What This Case Could Mean for the Further Developments of Human Rights Soft Law

Opposition to a soft law instrument in the realm of human rights is relatively rare and can seem like a counter-intuitive position, especially from democratic states which are generally publicly positioning themselves as human rights advocates.91 The case of the UNDRIP is close to the only time this has ever been witnessed in the history of UN General Assembly declarations on such matters. As this chapter has shown, states’ opposition to this particular instrument was not rooted primarily in a disagreement with the core principles of the Declaration^ but rather in a desire to limit the potential effects of the instrument and to preclude the possibility that some of its provisions could become binding in the absence of a further explicit expression of state consent.93 Only apprehensions regarding the latter possibility can explain their reluctance to commit to the


The adoption of the Declaration is a relatively recent occurrence, though. As such, it is important to reflect on what this case (and the associated responses it elicited from states) could mean for the further development of soft law in the realm of human rights. Could such behaviour be replicated as new instruments are presented to states for adoption? Is the case symptomatic of a nascent trend or just an outlier in an otherwise relatively uniform body of state practice?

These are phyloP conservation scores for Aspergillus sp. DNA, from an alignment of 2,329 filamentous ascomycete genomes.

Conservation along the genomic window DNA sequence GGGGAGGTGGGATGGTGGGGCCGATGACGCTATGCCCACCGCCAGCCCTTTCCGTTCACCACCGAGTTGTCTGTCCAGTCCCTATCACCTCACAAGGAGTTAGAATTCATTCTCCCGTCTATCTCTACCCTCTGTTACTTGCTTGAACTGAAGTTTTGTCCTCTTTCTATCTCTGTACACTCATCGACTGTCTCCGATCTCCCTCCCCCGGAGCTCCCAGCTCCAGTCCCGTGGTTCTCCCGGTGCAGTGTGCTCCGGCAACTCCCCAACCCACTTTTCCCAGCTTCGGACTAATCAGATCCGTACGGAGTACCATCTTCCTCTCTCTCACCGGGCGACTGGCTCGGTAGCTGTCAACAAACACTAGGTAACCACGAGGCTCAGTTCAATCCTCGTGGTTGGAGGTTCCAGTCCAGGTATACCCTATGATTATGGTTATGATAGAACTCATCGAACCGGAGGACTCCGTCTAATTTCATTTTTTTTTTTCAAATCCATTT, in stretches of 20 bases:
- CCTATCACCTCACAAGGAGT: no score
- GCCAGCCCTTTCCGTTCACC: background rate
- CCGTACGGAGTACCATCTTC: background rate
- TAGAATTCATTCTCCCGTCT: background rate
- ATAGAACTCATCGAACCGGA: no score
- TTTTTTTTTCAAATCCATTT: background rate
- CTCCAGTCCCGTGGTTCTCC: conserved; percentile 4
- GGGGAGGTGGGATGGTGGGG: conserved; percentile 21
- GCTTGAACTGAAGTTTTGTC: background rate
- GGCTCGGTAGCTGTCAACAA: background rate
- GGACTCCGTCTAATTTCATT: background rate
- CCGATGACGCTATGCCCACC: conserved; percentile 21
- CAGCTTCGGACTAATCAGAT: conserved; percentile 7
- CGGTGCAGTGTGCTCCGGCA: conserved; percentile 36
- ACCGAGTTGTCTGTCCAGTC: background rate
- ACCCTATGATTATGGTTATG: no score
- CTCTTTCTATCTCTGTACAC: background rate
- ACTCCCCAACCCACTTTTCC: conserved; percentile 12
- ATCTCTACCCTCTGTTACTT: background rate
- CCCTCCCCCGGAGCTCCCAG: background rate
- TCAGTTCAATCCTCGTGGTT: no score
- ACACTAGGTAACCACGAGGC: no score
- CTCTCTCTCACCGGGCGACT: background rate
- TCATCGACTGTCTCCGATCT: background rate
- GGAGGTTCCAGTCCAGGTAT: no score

the UN vote and the belated statement of acceptance), or a re-evaluation of the effects of the instrument a few years after its adoption (mitigating initial fears about obligations to arise from commitment to the document).

  • 91 This links to the important reflection raised by this volume, exploring the roles of soft law as both a potential tool for progress and a locus of interpretative struggles. It therefore has the potential to expand or limit normative developments in the field of human rights. See the Introduction to this volume.
  • 92 And this is further evidenced by their belated rallying, without any changes to the Declaration itself, its form or drafting process.
  • 93 In this respect, the limited control of UN member states over the drafting process of the Declaration probably exacerbated fears as to the levels of state control over its further developments. See section 4.2 for further remarks on the drafting process.
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